“The way forward I have described tonight makes it possible, for the first time in years, for people who have been on opposite sides of this difficult debate to come together.”

U.S. military commanders have made it clear that American forces simply cannot sustain the current level of combat troops in Iraq and there would need to be a withdrawal to pre-surge levels regardless of the situation on the ground. The drawdown recommended by General Petreaus and announced by President Bush had already been planned months ago as there will be insufficient fresh forces available to sustain the escalation. As a result, this is unlikely to appease those who want to bring the troops home.

“Return on success” is simply another version of the President’s strategy he outlined in June 2005, “Our strategy can be summed up this way: As the Iraqis stand up, we will stand down.” It is the same promise and policy that has not worked for the last two years.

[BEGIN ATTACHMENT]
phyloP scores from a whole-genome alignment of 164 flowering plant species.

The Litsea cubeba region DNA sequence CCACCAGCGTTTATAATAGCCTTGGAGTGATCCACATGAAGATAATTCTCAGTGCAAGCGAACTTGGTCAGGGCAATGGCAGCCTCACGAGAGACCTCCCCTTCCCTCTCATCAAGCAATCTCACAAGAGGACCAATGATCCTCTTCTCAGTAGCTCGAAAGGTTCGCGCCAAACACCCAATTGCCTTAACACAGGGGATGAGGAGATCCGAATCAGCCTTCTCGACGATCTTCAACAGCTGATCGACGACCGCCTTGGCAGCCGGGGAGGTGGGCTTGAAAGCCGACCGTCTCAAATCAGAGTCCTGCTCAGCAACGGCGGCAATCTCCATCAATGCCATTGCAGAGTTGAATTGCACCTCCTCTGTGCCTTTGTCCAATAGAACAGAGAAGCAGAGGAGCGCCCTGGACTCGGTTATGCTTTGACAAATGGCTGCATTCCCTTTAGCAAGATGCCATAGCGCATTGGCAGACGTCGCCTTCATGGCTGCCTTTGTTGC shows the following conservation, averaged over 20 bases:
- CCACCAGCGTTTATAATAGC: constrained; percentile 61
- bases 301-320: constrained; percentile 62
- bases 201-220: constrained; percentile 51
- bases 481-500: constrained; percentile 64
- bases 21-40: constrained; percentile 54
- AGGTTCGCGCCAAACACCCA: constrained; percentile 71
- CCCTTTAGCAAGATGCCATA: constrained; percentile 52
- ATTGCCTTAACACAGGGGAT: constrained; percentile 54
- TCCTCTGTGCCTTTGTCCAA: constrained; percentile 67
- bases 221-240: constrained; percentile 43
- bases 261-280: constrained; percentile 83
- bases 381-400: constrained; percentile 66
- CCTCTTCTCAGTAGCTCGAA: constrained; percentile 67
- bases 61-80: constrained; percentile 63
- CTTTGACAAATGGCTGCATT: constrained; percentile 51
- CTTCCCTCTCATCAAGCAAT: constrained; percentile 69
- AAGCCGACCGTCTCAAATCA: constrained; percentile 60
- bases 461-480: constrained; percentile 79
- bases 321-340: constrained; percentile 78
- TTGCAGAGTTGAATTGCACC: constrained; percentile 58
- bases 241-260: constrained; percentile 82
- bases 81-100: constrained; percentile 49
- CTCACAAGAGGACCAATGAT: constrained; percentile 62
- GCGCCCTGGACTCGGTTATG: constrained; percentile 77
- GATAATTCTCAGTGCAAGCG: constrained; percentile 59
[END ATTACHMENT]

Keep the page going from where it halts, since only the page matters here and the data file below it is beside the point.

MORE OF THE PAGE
“Over time, our troops will shift from leading operations, to partnering with Iraqi forces, and eventually to overwatching those forces. As this transition in our mission takes place, our troops will focus on a more limited set of tasks, including counterterrorism operations and training, equipping, and supporting Iraqi forces”

This promise has been made repeatedly over the past four years but is yet to be fulfilled. When President Bush announced the escalation in U.S. forces in January, he claimed that Iraqi forces would be responsible for security in most of the country by this November. In reality, Iraqi forces appear to be even less capable of taking part in military operations without U.S. leadership than they were at the time the surge began. In July, the White House admitted that there had been a “slight” reduction in the number of capable Iraqi units capable of operating independently while the GAO report noted that the number of capable Iraqi army units had declined from ten in March to just six in August. Over the past year, Americans have trained an additional 60,000 Iraqi forces, yet the U.S. forces are no closer to shifting their mode of operations from leading virtually all combat operations themselves.